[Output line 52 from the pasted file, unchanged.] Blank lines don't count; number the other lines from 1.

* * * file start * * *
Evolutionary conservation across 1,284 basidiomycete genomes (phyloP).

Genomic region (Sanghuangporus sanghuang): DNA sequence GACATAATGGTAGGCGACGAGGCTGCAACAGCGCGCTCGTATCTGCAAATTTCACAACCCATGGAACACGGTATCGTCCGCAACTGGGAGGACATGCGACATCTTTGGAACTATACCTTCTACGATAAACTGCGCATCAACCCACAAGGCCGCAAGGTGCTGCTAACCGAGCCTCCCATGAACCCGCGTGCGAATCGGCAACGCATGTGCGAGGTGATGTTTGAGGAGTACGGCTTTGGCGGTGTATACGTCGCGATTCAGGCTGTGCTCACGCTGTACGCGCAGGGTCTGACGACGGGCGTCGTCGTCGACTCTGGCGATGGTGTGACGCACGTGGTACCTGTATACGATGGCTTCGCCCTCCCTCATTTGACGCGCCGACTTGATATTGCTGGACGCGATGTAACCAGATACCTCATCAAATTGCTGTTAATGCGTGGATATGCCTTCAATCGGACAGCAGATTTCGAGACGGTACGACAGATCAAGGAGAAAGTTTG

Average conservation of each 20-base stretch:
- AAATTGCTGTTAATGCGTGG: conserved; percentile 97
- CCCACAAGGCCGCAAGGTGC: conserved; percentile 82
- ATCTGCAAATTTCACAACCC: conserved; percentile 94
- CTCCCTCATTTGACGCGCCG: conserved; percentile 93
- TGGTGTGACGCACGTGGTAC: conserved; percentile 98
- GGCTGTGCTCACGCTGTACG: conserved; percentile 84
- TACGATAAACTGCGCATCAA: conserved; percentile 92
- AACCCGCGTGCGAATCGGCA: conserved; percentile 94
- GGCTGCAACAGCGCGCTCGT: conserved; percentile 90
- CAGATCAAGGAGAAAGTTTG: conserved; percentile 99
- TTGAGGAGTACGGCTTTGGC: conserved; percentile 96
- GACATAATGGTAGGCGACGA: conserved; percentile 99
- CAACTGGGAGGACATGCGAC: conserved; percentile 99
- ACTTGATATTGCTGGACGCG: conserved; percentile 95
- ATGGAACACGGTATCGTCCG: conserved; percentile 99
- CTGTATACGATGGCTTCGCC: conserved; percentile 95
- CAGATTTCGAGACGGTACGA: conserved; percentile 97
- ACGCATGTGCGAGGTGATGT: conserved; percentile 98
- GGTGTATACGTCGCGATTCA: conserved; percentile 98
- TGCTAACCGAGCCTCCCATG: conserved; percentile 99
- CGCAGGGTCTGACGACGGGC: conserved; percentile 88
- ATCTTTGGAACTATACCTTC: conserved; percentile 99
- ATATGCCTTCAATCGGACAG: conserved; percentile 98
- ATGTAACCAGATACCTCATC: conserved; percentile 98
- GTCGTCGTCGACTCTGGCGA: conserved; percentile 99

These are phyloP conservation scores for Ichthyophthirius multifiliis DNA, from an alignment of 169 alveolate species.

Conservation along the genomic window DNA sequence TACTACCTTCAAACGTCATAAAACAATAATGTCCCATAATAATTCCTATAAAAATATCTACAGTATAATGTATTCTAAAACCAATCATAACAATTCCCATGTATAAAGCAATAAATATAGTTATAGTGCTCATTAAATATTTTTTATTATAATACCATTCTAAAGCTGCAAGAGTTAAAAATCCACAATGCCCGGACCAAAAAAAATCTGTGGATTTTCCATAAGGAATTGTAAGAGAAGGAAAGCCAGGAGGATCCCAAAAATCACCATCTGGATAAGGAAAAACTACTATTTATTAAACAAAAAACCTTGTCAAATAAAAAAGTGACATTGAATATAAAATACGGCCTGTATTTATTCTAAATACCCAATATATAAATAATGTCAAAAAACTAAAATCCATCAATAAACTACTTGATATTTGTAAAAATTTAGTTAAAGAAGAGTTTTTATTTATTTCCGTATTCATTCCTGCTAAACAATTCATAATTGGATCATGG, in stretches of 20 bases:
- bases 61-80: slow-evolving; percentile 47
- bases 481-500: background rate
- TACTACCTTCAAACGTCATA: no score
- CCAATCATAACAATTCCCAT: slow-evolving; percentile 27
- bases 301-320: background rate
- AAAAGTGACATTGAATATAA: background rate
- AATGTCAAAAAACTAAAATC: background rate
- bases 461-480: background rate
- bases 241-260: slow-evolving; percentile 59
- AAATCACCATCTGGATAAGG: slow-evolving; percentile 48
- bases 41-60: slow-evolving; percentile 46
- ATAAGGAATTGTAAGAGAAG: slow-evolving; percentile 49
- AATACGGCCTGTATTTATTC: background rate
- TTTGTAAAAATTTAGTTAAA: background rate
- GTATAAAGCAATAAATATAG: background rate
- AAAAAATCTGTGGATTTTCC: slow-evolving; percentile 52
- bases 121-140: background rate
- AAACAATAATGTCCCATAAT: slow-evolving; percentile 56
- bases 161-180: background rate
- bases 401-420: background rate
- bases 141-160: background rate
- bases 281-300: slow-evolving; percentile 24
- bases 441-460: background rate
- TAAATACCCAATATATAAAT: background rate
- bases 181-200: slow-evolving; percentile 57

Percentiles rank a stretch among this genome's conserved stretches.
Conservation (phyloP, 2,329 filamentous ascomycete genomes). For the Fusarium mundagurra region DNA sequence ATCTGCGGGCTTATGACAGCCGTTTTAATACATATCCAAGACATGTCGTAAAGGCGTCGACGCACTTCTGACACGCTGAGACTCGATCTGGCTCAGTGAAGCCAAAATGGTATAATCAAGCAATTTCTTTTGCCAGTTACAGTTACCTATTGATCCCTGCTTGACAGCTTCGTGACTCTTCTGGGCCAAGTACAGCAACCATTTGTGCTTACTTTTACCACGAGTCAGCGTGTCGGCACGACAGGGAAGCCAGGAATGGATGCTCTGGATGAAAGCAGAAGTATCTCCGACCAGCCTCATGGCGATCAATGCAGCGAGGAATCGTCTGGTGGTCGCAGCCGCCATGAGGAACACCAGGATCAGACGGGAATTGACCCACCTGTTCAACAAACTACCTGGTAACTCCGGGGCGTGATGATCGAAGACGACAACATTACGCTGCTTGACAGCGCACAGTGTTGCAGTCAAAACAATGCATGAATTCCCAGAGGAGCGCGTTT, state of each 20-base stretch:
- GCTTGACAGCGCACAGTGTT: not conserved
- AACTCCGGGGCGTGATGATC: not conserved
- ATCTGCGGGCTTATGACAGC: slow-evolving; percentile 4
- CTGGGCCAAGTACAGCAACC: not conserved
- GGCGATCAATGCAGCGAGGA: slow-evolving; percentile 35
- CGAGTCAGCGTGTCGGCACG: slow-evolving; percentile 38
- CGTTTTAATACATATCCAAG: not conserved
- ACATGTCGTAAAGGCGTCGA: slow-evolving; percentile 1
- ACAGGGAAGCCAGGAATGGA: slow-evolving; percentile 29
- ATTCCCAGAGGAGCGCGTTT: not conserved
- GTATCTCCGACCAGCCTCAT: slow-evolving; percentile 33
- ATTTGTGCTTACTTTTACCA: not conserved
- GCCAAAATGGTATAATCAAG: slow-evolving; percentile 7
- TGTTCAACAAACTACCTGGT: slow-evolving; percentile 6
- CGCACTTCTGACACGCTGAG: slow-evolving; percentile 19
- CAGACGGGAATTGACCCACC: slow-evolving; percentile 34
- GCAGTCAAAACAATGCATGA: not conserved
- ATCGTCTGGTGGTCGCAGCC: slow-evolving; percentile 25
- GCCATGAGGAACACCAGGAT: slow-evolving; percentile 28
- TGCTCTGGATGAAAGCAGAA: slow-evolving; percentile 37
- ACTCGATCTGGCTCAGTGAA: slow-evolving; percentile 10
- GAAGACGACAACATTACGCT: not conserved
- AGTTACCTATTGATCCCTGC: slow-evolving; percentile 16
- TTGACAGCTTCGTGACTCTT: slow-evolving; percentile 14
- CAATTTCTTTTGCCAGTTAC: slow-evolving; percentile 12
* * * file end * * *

- bases 281-300: slow-evolving; percentile 24